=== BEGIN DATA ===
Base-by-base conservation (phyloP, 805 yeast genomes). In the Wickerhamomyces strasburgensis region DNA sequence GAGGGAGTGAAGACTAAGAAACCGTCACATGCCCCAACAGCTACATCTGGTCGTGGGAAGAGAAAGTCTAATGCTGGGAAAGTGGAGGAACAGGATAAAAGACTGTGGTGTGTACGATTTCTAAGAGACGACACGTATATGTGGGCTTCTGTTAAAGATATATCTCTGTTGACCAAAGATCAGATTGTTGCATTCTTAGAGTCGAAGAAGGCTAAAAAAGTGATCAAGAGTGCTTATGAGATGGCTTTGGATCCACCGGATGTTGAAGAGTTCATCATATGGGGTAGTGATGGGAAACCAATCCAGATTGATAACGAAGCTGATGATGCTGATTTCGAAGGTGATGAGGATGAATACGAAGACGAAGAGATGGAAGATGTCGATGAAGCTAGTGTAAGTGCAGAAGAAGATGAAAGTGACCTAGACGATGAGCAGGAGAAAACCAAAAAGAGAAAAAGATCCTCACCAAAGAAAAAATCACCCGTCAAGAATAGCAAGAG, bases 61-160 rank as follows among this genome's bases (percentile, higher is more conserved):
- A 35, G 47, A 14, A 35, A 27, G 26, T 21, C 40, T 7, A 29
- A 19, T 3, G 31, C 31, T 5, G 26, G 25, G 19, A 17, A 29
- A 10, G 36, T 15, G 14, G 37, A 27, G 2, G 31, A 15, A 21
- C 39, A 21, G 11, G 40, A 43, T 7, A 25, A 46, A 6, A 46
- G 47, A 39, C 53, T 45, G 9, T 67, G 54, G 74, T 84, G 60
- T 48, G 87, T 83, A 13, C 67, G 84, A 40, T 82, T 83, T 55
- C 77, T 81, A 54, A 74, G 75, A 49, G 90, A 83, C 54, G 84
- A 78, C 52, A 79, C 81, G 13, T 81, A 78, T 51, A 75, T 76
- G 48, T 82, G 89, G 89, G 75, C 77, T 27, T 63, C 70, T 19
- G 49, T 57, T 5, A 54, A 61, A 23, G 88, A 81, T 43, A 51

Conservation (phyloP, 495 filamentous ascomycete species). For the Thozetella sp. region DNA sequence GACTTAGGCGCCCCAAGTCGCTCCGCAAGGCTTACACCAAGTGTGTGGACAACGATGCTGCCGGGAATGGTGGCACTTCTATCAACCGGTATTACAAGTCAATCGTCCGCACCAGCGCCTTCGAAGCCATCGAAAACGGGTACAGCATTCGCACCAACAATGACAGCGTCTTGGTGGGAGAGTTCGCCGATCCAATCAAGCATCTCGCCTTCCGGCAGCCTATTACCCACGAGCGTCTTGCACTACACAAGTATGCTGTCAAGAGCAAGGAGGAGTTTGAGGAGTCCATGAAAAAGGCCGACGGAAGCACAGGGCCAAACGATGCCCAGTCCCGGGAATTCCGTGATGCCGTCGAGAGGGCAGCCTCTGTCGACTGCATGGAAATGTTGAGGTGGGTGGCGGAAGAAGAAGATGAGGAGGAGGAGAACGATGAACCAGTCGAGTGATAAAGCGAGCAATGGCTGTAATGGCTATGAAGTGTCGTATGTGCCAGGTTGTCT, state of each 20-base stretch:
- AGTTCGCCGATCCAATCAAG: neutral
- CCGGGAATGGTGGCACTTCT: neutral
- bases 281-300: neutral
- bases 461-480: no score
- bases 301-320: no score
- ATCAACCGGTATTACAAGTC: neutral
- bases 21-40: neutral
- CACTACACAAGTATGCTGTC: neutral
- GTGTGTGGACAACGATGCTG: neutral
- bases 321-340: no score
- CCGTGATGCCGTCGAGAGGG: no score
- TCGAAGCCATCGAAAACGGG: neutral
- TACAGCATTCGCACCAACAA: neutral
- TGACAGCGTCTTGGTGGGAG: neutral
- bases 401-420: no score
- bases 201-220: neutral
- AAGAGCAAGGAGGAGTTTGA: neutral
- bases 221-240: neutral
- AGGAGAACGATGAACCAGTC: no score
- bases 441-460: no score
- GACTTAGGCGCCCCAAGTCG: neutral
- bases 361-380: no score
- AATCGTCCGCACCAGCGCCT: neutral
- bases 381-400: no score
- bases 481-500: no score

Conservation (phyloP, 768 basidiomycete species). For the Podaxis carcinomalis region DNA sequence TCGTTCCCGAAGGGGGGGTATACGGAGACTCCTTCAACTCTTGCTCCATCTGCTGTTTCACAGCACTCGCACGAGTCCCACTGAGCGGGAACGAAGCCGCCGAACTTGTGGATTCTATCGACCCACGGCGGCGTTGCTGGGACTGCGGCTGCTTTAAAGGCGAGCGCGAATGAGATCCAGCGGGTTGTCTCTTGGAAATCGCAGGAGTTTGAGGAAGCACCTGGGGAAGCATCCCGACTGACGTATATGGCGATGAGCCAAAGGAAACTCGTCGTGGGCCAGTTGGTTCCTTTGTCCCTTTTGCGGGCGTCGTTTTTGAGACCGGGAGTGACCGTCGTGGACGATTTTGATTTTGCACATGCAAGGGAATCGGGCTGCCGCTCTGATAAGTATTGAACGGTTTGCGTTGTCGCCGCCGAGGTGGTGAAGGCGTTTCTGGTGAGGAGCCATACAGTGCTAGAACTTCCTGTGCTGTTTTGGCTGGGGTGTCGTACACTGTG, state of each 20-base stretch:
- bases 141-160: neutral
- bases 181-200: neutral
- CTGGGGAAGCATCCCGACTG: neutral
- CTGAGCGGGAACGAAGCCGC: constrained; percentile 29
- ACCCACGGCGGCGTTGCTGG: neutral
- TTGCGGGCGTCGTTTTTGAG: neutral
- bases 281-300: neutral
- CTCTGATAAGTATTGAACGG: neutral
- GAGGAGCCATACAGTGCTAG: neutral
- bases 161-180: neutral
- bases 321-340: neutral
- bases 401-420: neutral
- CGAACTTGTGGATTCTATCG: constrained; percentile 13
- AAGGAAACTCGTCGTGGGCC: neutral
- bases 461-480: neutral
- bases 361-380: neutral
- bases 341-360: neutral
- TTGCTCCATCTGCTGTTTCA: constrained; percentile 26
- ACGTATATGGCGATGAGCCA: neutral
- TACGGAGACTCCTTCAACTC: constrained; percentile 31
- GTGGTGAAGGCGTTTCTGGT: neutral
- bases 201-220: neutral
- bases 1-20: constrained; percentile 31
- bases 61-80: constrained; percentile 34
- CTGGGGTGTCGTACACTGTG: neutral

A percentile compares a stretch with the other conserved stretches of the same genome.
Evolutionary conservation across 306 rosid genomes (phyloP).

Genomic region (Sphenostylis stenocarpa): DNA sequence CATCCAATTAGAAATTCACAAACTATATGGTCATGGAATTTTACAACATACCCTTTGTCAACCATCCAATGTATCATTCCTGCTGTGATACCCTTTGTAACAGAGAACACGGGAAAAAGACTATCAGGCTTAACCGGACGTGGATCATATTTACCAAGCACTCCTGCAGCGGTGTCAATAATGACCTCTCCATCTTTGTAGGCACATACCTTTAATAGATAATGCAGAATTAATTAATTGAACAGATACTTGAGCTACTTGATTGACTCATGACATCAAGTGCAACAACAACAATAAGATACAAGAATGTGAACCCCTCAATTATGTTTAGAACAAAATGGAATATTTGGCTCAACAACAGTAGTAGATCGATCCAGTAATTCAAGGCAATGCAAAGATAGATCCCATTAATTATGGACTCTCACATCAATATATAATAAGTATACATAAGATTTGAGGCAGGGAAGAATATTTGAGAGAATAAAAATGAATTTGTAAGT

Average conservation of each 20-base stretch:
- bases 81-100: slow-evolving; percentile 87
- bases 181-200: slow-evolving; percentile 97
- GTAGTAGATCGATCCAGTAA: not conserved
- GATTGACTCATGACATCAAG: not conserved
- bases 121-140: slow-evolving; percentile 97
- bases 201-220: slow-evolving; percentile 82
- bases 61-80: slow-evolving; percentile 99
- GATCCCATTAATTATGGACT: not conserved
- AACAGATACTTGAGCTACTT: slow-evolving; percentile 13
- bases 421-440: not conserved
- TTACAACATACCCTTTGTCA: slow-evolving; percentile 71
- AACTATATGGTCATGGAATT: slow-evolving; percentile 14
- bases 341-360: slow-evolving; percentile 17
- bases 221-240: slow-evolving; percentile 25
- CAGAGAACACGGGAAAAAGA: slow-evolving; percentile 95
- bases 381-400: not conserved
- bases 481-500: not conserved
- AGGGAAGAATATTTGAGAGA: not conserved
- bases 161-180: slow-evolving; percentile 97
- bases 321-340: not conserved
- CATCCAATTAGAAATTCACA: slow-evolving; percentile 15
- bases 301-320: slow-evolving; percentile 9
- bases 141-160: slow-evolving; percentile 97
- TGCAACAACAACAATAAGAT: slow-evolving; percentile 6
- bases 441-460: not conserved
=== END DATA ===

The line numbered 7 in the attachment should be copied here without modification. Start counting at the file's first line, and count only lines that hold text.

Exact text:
- T 48, G 87, T 83, A 13, C 67, G 84, A 40, T 82, T 83, T 55